A Pokémon that is infatuated cannot attack 50% of the time, even against Pokémon other than the one it is infatuated with.
The confused condition causes a Pokémon to hurt itself in its confusion 50% of the time. The damage is done as if the Pokémon attacked itself with a 40-power typeless physical attack.
Sleep lasts for a randomly chosen duration of 1 to 3 turns in Pokémon Stadium and Generation V onwards.
The badly poisoned condition is caused by Toxic and Poison Fang, as well as by Toxic Spikes after it is used twice. It is the same as Poison except its damage begins at 1/16 and grows an additional 1/16 every turn, taking 2/16 max hit points the second turn, then 3/16 the third turn, and 4/16 the fourth, and so on.
The poison condition (PSN) causes a Pokémon to lose 1/8 of its maximum hit points every turn (in Generation I, it loses 1/16). Normally Steel- and Poison-type Pokémon and Pokémon with the Immunity Ability cannot be poisoned; however, if a Pokémon is poisoned then has its type changed to Steel or Poison or its Ability changed to Immunity, the poison will remain. In addition, in Generation II, Steel-type Pokémon can be poisoned by Twineedle. A Pokémon with the Poison Heal Ability will gradually recover health instead when poisoned.
The paralysis condition (PAR) causes a Pokémon to be unable to attack ("fully paralyzed") a quarter of the time. Additionally, its Speed is reduced to 25% of its previous value (except for Pokémon with the Quick Feet Ability, where this condition raises the Speed by 50%). Many moves that cause paralysis are of the Electric type. Ground-type Pokémon can be paralyzed, but not by Electric-type moves or by the Battle Arcade. In Generation V, Pokémon glow yellow when afflicted with paralysis and their animation will be slowed significantly. As of Generation VI, Electric-type Pokémon can no longer be paralyzed.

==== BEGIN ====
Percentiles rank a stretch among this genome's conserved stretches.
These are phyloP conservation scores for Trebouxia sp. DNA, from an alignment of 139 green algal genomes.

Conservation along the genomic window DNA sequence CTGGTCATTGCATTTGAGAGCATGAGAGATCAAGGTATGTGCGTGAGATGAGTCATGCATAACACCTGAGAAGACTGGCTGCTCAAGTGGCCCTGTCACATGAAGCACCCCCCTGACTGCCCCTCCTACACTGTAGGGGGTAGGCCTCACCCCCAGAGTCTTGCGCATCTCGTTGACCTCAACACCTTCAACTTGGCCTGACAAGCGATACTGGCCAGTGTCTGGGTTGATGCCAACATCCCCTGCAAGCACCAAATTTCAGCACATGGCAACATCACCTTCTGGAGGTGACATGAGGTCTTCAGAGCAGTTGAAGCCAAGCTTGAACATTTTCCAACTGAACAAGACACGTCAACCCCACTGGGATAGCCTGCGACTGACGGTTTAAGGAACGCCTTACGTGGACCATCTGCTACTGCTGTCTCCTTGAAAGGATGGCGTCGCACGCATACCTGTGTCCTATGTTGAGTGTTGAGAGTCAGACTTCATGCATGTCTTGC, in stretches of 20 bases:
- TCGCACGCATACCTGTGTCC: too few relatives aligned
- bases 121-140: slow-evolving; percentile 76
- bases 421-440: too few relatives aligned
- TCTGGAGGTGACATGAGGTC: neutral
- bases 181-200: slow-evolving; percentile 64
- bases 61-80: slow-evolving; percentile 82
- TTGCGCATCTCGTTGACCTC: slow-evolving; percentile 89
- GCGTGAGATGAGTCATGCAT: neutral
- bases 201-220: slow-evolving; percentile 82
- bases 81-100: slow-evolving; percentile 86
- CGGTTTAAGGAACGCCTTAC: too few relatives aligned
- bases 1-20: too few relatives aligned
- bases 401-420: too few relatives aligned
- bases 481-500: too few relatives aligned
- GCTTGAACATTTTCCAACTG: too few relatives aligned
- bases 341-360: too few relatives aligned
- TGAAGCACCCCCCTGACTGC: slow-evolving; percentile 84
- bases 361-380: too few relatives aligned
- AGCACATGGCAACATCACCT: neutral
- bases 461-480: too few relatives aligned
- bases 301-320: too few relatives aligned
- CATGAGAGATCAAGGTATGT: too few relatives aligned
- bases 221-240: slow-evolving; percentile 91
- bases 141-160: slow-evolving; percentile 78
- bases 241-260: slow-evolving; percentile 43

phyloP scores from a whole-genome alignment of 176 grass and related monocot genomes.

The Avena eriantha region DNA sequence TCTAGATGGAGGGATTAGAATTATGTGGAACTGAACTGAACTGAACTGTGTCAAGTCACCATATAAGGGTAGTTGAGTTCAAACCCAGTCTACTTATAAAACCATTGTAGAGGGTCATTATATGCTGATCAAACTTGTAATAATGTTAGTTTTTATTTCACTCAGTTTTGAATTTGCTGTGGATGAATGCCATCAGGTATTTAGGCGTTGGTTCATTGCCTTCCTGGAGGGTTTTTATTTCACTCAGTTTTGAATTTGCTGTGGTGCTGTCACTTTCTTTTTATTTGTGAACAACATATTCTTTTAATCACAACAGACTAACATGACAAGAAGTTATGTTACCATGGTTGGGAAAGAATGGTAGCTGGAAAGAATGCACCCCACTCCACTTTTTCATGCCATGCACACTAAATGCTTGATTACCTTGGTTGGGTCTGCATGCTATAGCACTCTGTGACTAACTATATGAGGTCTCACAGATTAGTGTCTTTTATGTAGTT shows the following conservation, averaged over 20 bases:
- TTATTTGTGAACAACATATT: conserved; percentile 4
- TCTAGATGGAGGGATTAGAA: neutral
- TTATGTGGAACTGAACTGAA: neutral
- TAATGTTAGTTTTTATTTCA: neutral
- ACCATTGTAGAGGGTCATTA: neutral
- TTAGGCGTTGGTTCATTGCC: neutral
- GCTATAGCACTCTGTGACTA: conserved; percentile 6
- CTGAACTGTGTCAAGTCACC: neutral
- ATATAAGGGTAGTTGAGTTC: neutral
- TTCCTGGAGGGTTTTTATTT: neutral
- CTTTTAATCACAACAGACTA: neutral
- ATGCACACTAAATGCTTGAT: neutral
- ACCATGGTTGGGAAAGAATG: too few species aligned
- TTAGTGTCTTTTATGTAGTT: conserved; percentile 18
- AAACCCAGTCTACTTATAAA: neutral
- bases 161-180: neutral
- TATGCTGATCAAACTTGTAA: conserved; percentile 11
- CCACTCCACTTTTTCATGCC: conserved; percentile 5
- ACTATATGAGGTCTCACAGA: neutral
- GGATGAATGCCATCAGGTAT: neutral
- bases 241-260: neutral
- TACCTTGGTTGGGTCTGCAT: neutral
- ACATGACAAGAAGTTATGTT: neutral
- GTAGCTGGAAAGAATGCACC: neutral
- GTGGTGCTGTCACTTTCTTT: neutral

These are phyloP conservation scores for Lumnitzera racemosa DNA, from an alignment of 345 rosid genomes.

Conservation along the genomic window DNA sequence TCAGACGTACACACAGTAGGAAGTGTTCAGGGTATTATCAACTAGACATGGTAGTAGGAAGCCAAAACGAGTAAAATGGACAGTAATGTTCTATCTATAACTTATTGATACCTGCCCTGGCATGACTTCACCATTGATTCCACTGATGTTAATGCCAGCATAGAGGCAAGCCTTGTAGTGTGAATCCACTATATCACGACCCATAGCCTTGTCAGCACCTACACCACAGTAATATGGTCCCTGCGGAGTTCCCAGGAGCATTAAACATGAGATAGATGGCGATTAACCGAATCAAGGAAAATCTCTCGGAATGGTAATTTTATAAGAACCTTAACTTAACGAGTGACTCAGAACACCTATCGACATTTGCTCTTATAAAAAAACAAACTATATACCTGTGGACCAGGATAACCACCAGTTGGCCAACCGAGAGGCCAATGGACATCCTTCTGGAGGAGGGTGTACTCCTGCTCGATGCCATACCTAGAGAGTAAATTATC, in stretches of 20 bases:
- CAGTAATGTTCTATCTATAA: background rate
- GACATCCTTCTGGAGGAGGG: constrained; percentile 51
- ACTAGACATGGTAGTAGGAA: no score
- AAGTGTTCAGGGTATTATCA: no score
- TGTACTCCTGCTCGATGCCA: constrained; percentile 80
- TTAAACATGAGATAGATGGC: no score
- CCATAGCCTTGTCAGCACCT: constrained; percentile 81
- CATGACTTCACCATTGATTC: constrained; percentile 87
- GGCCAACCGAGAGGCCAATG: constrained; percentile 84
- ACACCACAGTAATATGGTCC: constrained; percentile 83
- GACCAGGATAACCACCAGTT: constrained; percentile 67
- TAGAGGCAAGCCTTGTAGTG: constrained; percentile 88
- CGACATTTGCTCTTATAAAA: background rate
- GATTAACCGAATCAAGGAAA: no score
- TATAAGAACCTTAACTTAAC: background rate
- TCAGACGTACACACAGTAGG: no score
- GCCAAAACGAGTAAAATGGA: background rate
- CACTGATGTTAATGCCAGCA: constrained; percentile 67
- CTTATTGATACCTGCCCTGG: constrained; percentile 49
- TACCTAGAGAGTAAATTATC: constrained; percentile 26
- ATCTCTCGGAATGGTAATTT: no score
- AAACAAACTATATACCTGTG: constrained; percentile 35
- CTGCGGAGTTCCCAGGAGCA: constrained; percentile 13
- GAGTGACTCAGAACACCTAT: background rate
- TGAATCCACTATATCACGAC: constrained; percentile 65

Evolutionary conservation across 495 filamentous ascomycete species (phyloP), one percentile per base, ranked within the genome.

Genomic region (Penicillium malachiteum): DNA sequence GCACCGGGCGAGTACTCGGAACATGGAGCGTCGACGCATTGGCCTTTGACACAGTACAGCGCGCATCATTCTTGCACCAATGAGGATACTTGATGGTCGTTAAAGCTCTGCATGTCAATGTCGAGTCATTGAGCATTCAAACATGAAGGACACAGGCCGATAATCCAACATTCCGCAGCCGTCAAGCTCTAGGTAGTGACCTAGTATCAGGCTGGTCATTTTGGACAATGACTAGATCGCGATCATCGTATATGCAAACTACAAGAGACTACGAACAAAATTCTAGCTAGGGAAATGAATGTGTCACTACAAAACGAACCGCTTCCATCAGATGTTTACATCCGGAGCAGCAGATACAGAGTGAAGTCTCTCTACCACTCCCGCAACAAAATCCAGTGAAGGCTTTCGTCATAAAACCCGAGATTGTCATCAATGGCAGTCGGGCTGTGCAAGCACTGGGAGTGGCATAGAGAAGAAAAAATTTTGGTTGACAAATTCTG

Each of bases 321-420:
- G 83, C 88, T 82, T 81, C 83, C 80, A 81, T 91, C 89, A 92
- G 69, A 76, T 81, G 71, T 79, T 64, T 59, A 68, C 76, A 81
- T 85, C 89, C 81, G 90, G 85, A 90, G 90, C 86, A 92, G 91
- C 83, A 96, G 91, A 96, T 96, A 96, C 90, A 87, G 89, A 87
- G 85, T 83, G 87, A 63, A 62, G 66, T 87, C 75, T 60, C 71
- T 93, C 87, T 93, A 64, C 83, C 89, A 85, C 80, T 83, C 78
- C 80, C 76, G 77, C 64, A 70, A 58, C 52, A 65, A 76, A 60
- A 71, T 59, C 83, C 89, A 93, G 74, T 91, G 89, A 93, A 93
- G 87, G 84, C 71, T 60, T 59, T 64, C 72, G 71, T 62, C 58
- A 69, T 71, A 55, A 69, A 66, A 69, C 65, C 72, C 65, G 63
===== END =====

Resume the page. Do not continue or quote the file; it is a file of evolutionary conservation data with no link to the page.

The freeze condition (FRZ) causes a Pokémon to be unable to make a move. Damaging Fire-type moves used on a frozen Pokémon will remove the freeze status. From Generation II onward, freeze has a random, 20% chance to be cured on its own on the frozen Pokémon's turn. Consequently, the frozen Pokémon may thaw out on the turn of freezing; however, in Generation I, a frozen Pokémon never thaws without external aid. Pokémon cannot be frozen in sunny weather; contrary to popular belief, sunny weather does not cause a quicker thawing.
The burn condition (BRN) halves damage dealt by a Pokémon's physical moves (except for Pokémon with the Guts Ability, where this condition raises Attack by 50%). Additionally, at the end of a turn, the Pokémon loses 1/8 its maximum hit points (in Generation I or in the case of Pokémon with the Ability Heatproof, the Pokémon loses 1/16 of its maximum hit points). Normally Fire-type Pokémon and Pokémon with the Water Veil Ability cannot be burned; however, if a Pokémon is burned then has its type changed to Fire or its Ability changed to Water Veil, the burn will remain. All moves which can cause burn are Fire-type except for Tri Attack (Generation II onwards), Fling when the Flame Orb is held, Scald and Ice Burn. In Generation V, Pokémon glow red when afflicted with burn.